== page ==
VDR Follow Up – Grain and Fine Details

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The prior post in this series established a base technique for adding grain, and now this post is going to look at very subtle changes to improve quality using the same 3-bit/channel quantization case from the prior post. The first change is to apply a clamped amount of sharpening prior to adding the grain. Grain can have a tendency to disrupt and mask fine detail. The sharpening is designed to increase the minimum contrast on an edge to the point where it survives the addition of grain. The second change is to adjust the Probability Density Function of the grain. 

The image below to the left is a crop from the prior post: no sharpening and a Rectangular Probability Density Function (RPDF). To the left: sharpening and something similar to a Gaussian Probability Density Function (GPDF). The differences can be hard to spot, look in the upper right under the green leaves. The fine detail is better preserved for the vines.



The sharpening is a simple 3×3 filter kernel applied to the linear color. The sharpening is limited so that the maximum change is proportional to the amount of grain added to the image.

float3 sharpen; // added to color to sharpen the image
float1 limiter; // constant factor proportional to the amount of grain added 
float3 maxSharpen = max3(abs(sharpen.r), abs(sharpen.g), abs(sharpen.b));
sharpen *= min(limiter, maxSharpen) / maxSharpen;

Probability Density Function

The prior post established a sorting technique to force a texture into a uniform or Rectangular Probability Density Function. After building a RPDF texture, the PDF can be changed by taking the grain value which ranges from {-1.0 to 1.0}, and applying a function to that value. Below I used f(x) = x*abs(x) to shape into a Triangular Probability Density Function (TPDF). And then f(x) = (3.0*x*x - 2.0*x*x*abs(x)) * sign(x) (aka smoothstep() in HLSL and GLSL ) to shape into something similar to a Gaussian Probability Density Function. 

First the result for the TPDF,


The TPDF reduces the amount of visible grain by reducing the probability of getting a grain value close to {-1} or {1}. This has a positive visual side effect of increasing clarity for fine detail. However this appears to have a non-energy conserving side effect as well: the quantized value is more likely to stay close to a band. In the above image the lower right dark colors move closer to black (in an area which has no full black values).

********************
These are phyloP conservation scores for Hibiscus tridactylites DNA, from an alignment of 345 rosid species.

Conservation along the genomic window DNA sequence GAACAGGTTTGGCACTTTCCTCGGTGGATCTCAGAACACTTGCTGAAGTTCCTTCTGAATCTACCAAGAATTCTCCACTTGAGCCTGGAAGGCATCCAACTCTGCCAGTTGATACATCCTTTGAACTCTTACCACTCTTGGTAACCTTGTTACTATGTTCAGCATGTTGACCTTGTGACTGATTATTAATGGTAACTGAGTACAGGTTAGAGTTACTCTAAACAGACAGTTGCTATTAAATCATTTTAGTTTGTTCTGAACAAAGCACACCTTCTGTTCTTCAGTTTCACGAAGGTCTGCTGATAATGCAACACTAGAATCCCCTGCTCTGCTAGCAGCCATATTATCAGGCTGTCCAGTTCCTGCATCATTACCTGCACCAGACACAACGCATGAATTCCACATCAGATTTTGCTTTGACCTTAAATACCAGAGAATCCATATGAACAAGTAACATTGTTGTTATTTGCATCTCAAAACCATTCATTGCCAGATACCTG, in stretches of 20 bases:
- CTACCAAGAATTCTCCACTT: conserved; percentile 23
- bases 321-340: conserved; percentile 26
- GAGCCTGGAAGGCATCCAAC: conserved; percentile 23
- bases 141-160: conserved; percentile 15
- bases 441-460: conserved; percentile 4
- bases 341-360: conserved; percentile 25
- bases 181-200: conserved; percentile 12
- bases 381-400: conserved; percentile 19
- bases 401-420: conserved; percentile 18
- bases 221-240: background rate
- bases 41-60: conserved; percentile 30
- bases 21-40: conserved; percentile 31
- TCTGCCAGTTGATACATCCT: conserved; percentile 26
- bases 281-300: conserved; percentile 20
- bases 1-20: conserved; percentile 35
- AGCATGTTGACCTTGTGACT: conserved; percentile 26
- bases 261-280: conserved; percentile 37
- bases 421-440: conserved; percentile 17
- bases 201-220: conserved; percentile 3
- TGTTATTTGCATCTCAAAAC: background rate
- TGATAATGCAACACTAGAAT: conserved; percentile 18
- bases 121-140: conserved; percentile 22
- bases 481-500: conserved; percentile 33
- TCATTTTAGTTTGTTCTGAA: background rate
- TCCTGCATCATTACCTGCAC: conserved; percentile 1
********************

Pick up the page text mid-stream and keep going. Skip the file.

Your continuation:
This is easier to see in the four cropped swatches below. From the left to right: {RPDF, GPDF proxy, TPDF, and original image}.


The GPDR proxy below, implemented via the smoothstep() function, provides a middle ground which does not exhibit as obvious tonal separation,


Practical Application

Regardless of application of grain/dithering in linear (this series) or after conversion to a non-linear output space (alternative method), the aim of these techniques is to remove banding regardless of bit-depth and maximize the visual quality of the pixel. These techniques applied temporally look substantially better. 

Mikkel Gjoel’s dithering section of Playdead’s Low Complexity, High Fidelity – INSIDE Rendering talk at GDC 2016 shows a great example of using grain mixed with temporal AA to remove banding while maintaining cache friendly and lower bandwidth 32-bit/pixel color formats. See the first few seconds of the Youtube Video.

Other posts in this series

Other posts by Timothy Lottes

Fetching From Cubes and Octahedrons

For GPU-side dynamically generated data structures which need 3D spherical mappings, two of the most useful mappings are cubemaps and octahedral maps. This post explores the overhead of both mappings.

Using Vulkan® Device Memory

This post serves as a guide on how to best use the various Memory Heaps & Memory Types exposed in Vulkan on AMD drivers, starting with some high-level tips.

Vulkan® and DOOM

This post takes a look at the interesting bits of helping id Software with their DOOM Vulkan effort, from the perspective of AMD’s Game Engineering Team.

Timothy Lottes
Timothy Lottes is a member of the Graphics Performance R&D team at AMD. Links to third party sites are provided for convenience and unless explicitly stated, AMD is not responsible for the contents of such linked sites and no endorsement is implied.

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